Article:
Transportation labor leaders mobilized around an aggressive rail safety agenda in the wake of rising train accidents, fatalities and injuries including a rash of horrific wrecks involving hazardous materials since the last rewrite of rail safety laws that expired in 1998.

“We’ve witnessed a decade of stonewalling by the rail industry, whose profits have never been higher,” said Edward Wytkind, President of the Transportation Trades Department, AFL-CIO (TTD), who condemned the railroads for blocking all attempts to pass a rail safety reauthorization bill. “Congress is now poised to demand more accountability from an industry that is far more interested in its wealth than the well-being of its workers or the public.”

Convening at TTD’s biannual Executive Committee meeting, transportation union leaders approved a comprehensive agenda for rail safety reauthorization:

  • Training for new hires and existing employees must be the foundation of any federal safety program. The Federal Railroad Administration should have a rule on minimum training standards that requires mandatory classroom and on-the-job training.
  • Strong “whistleblower” protections for rail workers are needed to stop employers from harassing and intimidating employees who speak out about safety or security risks.
  • Congress must prohibit “dark territory,” or non-signaled track on our rail network. A misaligned switch on non-signaled track was the cause of the deadly wreck in Graniteville, SC that caused a chlorine gas tanker to puncture and resulted in nine deaths. Signal systems are relatively low-tech, affordable, and would save lives.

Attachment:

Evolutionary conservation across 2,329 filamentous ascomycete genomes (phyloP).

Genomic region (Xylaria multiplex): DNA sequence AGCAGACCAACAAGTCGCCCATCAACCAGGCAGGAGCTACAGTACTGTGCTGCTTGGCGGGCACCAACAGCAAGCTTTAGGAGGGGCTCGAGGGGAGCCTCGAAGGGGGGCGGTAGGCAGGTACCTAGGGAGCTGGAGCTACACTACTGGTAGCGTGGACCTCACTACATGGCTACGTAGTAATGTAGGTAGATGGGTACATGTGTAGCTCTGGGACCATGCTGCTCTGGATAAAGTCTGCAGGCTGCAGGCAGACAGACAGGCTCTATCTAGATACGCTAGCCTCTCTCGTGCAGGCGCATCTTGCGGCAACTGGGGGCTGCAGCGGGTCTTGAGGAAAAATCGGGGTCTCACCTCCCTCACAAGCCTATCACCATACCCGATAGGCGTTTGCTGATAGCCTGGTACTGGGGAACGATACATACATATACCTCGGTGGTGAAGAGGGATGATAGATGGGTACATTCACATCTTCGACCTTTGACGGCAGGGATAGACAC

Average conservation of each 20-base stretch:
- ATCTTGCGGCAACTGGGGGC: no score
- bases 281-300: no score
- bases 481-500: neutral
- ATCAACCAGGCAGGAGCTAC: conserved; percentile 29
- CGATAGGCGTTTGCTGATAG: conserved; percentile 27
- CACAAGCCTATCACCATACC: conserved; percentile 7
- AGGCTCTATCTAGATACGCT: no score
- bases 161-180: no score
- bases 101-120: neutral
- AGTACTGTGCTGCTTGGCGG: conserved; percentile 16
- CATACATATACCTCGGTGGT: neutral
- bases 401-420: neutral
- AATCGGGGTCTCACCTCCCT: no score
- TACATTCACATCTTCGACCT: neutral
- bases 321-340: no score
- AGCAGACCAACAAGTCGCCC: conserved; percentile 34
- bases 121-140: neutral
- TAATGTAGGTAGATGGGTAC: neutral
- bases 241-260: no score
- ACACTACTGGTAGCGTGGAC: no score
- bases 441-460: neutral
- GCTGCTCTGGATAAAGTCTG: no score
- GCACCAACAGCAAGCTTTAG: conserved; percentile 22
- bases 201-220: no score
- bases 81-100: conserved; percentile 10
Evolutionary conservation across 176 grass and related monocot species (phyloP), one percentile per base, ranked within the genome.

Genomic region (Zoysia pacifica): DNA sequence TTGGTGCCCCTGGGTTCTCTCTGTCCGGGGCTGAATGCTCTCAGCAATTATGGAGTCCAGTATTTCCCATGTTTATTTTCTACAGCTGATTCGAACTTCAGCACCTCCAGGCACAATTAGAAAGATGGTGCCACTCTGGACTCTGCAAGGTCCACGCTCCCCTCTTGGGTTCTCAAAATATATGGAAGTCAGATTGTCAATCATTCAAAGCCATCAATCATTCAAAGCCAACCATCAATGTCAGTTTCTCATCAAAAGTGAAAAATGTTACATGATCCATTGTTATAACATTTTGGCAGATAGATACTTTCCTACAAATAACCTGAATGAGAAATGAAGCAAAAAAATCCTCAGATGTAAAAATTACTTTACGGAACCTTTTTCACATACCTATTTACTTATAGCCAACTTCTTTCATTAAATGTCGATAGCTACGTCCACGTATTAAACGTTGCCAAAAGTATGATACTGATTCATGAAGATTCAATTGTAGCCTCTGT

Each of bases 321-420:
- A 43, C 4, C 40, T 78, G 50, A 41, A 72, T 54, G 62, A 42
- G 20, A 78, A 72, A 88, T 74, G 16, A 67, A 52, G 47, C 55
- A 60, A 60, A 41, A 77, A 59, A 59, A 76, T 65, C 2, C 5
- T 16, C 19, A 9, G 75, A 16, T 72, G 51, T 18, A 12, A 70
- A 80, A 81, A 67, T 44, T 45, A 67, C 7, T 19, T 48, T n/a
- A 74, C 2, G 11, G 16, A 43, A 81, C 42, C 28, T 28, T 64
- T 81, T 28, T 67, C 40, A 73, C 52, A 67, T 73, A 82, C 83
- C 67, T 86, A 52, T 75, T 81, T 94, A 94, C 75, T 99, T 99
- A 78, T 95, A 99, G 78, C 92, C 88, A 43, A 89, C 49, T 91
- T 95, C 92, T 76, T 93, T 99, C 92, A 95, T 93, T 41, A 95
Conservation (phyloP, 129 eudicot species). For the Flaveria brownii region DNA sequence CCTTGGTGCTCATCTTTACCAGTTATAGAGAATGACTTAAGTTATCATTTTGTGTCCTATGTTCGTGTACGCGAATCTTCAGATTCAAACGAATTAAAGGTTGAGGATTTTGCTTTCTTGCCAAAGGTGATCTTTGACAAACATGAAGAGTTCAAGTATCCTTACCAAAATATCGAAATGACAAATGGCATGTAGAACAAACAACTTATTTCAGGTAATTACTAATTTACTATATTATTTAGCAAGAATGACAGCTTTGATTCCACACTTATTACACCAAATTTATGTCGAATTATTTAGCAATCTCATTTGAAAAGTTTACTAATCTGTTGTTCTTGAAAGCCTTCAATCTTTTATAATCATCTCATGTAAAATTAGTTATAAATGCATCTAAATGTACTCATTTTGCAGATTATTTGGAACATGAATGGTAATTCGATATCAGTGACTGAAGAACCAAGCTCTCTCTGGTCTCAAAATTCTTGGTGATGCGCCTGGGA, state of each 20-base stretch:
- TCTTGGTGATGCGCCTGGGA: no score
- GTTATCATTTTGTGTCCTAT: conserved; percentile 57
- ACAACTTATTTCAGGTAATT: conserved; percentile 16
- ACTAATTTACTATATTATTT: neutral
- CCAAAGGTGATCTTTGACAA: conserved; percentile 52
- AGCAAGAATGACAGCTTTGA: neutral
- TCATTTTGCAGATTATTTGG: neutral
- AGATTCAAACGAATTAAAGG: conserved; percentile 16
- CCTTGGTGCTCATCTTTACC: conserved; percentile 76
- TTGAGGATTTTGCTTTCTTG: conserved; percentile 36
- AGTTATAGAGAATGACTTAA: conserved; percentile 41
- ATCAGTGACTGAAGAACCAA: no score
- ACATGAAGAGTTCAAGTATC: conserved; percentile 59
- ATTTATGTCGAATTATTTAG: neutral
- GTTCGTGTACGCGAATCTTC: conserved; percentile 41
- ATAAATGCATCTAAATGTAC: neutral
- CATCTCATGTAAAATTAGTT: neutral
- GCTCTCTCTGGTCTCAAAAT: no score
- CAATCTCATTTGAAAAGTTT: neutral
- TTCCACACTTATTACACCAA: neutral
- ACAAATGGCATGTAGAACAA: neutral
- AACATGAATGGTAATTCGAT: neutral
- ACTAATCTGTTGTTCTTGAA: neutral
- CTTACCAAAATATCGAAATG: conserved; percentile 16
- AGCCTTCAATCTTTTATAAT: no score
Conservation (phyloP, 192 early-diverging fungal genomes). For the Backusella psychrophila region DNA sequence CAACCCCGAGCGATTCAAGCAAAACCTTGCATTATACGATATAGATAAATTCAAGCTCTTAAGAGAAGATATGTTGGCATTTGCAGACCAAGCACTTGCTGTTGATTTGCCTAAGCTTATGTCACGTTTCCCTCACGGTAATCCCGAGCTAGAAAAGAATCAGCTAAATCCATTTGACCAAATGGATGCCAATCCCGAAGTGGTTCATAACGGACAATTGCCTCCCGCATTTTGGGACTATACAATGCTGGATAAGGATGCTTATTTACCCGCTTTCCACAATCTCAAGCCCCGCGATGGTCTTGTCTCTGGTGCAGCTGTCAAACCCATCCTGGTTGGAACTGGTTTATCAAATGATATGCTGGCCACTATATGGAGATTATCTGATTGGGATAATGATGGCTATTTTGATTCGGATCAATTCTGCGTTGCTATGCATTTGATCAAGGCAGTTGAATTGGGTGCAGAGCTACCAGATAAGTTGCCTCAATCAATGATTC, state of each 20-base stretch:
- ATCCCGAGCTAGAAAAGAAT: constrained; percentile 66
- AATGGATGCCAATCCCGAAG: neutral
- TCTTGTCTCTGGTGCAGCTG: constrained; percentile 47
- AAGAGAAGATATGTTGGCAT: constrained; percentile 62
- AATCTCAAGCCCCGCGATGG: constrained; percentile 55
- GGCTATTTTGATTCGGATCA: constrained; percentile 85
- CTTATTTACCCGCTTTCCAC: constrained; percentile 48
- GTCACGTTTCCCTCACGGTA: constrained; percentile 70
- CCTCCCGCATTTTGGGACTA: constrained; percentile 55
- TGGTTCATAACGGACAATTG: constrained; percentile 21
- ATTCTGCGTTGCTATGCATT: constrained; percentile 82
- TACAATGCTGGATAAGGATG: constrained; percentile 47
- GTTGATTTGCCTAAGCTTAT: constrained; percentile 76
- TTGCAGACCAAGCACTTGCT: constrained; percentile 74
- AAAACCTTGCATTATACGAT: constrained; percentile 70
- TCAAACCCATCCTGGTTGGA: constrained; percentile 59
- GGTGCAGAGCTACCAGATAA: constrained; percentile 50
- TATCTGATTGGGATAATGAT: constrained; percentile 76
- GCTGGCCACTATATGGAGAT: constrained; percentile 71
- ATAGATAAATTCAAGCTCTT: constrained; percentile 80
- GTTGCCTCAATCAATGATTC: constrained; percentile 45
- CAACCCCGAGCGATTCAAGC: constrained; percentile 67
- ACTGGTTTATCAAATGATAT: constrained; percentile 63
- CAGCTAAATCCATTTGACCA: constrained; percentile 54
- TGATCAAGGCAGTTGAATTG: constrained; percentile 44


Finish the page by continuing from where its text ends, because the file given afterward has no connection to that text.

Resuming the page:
• More freight is being moved with fewer employees than at any time in history, and chronic fatigue is a contributing factor in many accidents. Congress must address the issue of fatigue by strengthening hours of service rules, eliminating the four-hour “emergency” provision that allows carriers to demand work beyond rule requirements, and barring so-called “limbo time” when workers are on the clock but outside the reach of hours of service rules.
  • Technological advances do not justify single-person locomotive crews. Congress must bar the use of single-person crews to protect employees, local emergency responders and the general public.
  • Congress must provide the resources for and mandate hiring 400 additional FRA inspectors. Every FRA inspector is responsible for more than 500 miles of track ’ an area equivalent to Amtrak’s entire Northeast Corridor. Congress must monitor attempts by the rail industry to outsource safety inspections to Mexico.